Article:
You'll Soon Be Able to Buy and Build Festo's Incredibly Agile Wing-Flapping Robotic Bird

About a year ago, Festo, a company whose nature-inspired robots are as impressive as Boston Dynamics’ creations, blew our minds with a robotic flying bird that used feather wings to perform agile airborne maneuvers. It was a prototype back then, but later this year, the company will start selling a kit that allows anyone to build their own.

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BionicSwift, as the flying robobird is officially known, is actually an update to an older Festo flying bot from about nine years ago. Back then, a robotic seagull used wings that could flap and bend to not only propel itself through the air, but also to perform rudimentary mid-flight maneuvers, while its trajectory could be adjusted by changing the angle of its tail. BionicSwift, by comparison, was smaller, lighter, and had wings made of individually adjustable feathers.

Feathers are critical to energy-efficient flight, forming a solid wing on the downstroke to generate lift, but spreading to increase airflow so the upstroke faces less wind resistance. They’re also important for agile flight, as a bird can change its wings’ aerodynamic properties to perform quick dives or seemingly turn on a dime in mid-air. It’s why BionicSwift looks so realistic in flight, and why the robot might soon be a sought-after RC toy.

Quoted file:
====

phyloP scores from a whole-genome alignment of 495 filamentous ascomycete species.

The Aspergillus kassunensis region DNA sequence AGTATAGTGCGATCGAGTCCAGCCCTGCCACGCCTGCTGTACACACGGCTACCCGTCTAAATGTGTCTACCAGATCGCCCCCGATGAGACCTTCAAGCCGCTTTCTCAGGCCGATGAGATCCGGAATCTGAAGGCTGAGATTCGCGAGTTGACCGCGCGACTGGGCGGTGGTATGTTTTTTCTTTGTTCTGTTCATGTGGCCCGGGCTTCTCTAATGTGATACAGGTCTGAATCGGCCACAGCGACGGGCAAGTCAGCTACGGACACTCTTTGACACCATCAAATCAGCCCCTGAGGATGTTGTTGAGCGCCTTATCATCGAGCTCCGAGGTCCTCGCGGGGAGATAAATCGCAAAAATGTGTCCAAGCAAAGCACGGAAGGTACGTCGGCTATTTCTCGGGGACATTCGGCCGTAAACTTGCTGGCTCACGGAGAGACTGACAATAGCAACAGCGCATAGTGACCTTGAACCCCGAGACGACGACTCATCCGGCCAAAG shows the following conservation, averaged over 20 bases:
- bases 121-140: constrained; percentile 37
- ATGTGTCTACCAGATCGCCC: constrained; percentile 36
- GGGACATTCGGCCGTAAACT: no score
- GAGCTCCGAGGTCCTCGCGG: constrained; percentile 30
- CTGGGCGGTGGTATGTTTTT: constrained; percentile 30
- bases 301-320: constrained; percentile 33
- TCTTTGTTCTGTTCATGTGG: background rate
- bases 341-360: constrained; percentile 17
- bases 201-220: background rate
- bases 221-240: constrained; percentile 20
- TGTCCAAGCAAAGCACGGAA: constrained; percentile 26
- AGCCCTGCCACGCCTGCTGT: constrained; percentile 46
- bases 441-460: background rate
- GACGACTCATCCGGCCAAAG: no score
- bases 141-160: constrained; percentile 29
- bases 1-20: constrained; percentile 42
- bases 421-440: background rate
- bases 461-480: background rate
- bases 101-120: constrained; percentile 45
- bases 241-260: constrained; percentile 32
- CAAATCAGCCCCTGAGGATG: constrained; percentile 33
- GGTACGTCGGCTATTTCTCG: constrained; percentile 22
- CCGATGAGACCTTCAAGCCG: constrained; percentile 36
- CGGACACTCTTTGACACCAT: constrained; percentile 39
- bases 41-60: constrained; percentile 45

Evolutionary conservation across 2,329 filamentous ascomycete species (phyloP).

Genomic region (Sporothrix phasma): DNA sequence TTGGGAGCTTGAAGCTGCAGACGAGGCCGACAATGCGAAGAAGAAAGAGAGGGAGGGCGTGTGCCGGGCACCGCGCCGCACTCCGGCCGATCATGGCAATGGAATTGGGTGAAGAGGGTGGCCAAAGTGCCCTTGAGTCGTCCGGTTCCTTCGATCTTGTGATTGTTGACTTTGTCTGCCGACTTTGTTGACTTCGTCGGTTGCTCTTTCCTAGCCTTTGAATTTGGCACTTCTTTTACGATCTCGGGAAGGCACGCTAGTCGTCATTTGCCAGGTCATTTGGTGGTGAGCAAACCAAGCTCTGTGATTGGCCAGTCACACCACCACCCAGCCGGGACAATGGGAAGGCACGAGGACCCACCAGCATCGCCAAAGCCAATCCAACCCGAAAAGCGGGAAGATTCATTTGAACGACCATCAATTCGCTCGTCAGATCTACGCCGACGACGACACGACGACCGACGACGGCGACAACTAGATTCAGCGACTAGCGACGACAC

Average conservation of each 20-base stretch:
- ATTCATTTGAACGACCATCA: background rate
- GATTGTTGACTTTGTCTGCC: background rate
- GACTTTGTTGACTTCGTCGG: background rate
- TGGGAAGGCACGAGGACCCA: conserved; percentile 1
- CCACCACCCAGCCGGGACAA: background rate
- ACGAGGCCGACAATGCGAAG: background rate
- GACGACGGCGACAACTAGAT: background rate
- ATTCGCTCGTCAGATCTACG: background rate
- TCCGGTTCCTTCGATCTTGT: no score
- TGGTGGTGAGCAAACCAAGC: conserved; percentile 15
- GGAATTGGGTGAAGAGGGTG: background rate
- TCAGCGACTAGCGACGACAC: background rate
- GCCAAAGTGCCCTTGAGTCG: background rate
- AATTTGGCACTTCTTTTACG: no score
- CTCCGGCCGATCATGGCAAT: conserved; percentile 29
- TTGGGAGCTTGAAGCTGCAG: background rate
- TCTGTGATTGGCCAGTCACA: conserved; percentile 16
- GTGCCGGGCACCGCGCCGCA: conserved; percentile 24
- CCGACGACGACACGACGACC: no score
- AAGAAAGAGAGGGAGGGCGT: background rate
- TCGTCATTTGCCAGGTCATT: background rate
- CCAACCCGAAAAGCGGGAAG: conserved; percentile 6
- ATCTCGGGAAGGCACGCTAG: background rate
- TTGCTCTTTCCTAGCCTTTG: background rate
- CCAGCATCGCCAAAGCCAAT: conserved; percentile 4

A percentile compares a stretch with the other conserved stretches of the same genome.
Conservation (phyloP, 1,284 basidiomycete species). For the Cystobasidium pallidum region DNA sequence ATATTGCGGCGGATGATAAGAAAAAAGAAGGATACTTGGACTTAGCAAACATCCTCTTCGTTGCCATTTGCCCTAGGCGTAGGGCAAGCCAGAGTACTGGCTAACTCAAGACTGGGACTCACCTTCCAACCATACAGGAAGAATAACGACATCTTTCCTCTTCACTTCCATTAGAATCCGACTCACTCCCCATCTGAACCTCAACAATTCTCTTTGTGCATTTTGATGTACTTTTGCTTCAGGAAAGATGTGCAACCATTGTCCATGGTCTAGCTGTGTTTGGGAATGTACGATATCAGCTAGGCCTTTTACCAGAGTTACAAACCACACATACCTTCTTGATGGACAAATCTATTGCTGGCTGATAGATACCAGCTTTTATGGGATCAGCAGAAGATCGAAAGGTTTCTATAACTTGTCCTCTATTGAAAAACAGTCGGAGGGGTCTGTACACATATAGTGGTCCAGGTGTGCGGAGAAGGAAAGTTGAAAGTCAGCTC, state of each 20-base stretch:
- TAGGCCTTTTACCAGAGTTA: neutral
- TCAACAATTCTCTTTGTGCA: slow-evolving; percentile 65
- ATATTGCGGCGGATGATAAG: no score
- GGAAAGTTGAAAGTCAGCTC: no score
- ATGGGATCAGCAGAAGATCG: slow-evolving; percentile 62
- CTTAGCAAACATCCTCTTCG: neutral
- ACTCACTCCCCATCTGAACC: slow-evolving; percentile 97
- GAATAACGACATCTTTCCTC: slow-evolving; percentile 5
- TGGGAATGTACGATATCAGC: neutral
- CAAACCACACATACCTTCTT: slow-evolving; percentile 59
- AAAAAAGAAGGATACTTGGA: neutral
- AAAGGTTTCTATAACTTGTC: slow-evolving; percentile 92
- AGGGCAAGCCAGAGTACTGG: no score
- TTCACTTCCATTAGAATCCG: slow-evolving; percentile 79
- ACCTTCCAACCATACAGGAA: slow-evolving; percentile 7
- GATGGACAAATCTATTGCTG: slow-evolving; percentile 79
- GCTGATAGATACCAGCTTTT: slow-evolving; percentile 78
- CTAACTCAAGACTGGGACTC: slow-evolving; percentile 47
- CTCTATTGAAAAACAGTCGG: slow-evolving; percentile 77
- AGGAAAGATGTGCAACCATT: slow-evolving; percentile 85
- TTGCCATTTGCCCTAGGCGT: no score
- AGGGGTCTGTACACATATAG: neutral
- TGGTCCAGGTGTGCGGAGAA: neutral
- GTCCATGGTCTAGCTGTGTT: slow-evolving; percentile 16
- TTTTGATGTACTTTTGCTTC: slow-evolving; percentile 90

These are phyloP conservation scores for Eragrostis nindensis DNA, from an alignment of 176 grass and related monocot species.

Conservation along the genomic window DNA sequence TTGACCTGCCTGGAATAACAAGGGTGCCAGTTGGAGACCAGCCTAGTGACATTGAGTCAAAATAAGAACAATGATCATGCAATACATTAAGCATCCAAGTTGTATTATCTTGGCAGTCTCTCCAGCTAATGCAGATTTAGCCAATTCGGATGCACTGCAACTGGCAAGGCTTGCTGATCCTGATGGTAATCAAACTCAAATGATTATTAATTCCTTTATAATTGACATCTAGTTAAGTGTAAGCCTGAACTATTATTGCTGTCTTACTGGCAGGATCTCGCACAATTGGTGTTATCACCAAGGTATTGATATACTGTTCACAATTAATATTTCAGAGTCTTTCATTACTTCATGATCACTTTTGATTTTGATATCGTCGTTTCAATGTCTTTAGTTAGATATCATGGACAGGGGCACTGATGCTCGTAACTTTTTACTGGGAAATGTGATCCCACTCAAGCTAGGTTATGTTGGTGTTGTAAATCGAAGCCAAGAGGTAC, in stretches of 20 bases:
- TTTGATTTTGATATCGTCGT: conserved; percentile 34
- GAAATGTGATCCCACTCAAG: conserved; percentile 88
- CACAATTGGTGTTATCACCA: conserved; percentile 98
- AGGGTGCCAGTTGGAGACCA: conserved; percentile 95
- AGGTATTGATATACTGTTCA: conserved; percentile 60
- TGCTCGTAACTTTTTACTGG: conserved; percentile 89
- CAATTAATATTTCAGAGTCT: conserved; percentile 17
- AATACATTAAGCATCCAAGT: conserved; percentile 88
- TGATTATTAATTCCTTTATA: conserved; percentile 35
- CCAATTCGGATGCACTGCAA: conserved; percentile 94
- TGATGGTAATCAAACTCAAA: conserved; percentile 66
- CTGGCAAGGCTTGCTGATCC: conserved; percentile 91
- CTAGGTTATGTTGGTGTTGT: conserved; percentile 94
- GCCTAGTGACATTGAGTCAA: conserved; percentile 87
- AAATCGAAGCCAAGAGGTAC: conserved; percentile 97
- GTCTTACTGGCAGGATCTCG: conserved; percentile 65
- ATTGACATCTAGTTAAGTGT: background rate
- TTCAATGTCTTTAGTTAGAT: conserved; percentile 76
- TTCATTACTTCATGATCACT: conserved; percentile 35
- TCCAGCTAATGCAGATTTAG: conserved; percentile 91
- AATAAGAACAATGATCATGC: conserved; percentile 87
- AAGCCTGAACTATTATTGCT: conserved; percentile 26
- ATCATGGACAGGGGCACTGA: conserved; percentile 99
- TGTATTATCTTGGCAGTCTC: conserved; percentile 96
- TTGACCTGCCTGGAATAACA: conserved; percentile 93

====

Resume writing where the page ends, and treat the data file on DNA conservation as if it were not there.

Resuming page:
Festo hasn’t released exact details on when its Bionic Swift Experimental Set will be available aside from a vague promise of “end of 2021,” and the company hasn’t released pricing details yet either. What is known is that the kit will be released under its Bionics4Education initiative and will include a pre-assembled fuselage (the bird’s body where the electronics, battery, and motors are housed) while the wings and tail need to be built from hand with carbon rods and foam feathers using an included template. The kit will also come with a wireless remote so the completed robobird can be taken for a controlled flight.

It looks like a lot of fun, but we’re also going to keep hoping that Festo eventually releases a DIY version of its terrifying spiderbot that transforms into a rolling wheel for high-speed chases. If you’re going to scare the hell out of your neighborhood, robot spiders are the way to go.

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